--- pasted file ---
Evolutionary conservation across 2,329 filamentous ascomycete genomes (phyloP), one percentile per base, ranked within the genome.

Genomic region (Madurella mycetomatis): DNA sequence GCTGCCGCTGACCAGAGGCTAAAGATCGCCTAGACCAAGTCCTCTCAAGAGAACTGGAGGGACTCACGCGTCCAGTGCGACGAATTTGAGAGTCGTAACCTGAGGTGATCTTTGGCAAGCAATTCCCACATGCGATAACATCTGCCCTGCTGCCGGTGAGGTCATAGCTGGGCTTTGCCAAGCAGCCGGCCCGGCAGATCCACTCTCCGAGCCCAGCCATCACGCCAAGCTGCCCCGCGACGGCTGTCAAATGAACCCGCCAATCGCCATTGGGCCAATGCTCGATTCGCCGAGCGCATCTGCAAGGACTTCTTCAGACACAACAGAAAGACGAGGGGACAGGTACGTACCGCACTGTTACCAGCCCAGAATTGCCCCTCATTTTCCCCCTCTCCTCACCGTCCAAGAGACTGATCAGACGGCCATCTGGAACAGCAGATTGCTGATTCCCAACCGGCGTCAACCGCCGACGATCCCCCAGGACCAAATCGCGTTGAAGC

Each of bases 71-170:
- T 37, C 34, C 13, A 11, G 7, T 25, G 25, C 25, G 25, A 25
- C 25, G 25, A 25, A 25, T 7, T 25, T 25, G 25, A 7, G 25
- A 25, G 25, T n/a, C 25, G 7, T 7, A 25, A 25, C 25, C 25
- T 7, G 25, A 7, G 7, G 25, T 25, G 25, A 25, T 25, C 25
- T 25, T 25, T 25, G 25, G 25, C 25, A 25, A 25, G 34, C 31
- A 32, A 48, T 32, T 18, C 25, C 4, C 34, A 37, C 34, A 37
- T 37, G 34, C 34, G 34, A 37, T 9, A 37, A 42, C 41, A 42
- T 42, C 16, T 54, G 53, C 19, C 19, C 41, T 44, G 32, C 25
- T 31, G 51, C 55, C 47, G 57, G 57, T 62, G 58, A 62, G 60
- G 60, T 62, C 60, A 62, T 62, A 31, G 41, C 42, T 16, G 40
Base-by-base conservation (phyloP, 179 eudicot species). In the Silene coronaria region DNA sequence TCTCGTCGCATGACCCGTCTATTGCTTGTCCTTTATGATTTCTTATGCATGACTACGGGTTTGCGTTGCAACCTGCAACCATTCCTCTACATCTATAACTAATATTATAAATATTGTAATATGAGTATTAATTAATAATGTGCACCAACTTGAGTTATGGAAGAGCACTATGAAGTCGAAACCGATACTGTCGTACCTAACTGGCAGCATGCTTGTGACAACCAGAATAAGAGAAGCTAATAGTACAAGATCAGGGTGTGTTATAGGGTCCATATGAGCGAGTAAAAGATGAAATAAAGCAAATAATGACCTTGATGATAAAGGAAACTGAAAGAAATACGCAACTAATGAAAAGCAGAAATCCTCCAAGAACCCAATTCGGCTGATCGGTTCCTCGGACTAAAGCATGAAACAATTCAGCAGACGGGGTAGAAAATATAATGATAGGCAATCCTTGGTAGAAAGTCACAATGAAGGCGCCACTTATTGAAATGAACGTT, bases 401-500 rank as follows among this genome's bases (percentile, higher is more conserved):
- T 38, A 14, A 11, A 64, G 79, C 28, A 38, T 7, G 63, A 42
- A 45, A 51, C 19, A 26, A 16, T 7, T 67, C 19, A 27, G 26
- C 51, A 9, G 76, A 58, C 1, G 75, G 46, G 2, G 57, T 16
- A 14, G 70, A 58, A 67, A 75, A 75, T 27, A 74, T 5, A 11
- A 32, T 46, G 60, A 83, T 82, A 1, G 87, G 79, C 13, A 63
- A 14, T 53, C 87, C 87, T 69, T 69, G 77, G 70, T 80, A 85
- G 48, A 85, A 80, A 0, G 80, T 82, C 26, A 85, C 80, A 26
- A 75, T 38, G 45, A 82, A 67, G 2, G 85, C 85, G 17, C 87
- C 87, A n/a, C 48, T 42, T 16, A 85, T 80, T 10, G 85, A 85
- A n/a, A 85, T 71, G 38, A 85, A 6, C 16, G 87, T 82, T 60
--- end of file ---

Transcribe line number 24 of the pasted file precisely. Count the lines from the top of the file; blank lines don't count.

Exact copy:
- A n/a, A 85, T 71, G 38, A 85, A 6, C 16, G 87, T 82, T 60